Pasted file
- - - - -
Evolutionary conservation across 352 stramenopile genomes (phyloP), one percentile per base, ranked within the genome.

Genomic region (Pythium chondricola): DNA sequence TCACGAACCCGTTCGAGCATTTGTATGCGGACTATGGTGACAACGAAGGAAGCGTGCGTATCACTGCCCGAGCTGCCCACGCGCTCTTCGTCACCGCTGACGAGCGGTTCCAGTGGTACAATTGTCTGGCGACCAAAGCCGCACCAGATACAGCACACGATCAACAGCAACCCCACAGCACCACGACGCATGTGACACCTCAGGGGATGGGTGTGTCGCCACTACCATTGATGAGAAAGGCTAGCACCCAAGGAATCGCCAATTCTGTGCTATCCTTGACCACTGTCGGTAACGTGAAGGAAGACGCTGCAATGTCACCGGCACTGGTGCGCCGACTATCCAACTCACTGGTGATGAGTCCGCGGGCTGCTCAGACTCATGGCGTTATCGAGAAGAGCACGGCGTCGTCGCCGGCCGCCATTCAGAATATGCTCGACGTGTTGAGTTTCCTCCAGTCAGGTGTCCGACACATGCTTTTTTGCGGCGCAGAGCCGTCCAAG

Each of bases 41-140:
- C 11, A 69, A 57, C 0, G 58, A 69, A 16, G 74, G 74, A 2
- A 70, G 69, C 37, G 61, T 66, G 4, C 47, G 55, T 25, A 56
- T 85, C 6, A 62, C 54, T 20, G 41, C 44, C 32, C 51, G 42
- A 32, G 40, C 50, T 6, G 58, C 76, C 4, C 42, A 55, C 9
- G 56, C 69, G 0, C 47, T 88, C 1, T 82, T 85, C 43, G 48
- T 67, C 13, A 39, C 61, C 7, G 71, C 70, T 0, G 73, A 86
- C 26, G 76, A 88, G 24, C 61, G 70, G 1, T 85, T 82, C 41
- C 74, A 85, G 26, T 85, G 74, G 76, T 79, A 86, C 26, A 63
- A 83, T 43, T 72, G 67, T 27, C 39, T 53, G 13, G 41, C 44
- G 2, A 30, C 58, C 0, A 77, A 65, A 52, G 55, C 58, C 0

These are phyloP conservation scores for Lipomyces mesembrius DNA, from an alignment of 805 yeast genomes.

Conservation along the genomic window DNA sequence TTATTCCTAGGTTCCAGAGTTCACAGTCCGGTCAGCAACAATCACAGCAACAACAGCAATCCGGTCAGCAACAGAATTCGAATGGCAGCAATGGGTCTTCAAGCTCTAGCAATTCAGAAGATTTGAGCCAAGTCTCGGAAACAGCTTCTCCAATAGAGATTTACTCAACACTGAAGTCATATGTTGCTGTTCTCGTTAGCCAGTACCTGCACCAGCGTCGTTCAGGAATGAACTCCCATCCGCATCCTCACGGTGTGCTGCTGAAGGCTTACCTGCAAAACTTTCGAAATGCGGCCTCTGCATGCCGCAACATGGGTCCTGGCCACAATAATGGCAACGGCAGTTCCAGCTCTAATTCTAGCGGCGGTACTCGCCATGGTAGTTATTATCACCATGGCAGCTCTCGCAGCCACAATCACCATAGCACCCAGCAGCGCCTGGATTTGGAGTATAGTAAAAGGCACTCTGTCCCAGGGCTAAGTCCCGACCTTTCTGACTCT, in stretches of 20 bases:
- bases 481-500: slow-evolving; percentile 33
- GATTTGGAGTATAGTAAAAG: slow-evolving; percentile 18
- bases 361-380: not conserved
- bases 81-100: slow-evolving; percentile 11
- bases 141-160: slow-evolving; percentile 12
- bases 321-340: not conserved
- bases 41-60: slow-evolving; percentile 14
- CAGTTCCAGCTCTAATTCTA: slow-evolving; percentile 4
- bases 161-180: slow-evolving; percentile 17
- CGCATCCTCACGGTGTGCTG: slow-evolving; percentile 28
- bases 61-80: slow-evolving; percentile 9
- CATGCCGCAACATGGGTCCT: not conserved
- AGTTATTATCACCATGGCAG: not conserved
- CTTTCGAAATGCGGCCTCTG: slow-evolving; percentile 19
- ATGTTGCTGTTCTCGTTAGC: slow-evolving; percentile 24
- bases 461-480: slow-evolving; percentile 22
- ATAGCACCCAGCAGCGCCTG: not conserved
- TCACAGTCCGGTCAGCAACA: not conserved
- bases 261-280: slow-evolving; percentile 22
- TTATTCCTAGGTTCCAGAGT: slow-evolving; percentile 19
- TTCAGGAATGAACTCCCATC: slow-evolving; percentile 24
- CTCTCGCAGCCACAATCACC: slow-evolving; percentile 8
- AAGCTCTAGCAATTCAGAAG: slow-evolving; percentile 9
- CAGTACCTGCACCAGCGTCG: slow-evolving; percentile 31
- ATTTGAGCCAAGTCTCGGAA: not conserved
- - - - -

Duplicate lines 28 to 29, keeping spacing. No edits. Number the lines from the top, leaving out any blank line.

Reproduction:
- AGTTATTATCACCATGGCAG: not conserved
- CTTTCGAAATGCGGCCTCTG: slow-evolving; percentile 19